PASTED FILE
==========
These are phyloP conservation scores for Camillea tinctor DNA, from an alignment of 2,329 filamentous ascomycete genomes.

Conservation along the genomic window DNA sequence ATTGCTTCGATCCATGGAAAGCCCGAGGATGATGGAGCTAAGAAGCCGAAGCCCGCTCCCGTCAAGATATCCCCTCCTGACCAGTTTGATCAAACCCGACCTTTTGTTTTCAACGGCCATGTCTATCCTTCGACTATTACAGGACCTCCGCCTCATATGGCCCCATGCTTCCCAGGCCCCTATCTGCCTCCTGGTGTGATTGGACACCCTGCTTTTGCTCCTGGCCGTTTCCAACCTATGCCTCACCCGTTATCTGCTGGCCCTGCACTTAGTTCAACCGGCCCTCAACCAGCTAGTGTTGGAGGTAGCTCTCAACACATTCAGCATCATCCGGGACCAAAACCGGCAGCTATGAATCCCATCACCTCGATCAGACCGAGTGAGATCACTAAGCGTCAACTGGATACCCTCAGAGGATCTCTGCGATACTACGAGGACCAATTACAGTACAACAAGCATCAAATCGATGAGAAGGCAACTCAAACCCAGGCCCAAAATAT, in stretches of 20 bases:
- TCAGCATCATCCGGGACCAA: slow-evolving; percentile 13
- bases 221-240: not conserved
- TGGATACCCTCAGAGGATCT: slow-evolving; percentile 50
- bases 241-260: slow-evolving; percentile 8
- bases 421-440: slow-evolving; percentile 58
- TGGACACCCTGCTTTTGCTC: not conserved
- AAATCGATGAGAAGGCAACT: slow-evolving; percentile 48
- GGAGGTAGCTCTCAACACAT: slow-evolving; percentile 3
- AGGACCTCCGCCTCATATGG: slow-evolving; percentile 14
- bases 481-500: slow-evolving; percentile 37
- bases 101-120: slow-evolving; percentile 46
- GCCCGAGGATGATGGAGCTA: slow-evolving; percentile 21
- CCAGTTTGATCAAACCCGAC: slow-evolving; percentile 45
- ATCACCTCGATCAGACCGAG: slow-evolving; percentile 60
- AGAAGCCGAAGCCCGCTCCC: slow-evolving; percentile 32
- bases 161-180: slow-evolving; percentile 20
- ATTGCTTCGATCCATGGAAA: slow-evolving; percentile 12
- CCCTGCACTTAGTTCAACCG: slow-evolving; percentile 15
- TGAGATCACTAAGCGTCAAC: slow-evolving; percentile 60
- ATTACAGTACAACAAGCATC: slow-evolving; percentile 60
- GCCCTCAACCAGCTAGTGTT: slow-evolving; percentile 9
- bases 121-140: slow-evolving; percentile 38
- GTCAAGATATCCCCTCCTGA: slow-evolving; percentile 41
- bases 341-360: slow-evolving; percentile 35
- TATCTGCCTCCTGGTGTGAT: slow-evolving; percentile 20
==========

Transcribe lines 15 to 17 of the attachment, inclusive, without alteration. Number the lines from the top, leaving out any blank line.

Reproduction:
- CCAGTTTGATCAAACCCGAC: slow-evolving; percentile 45
- ATCACCTCGATCAGACCGAG: slow-evolving; percentile 60
- AGAAGCCGAAGCCCGCTCCC: slow-evolving; percentile 32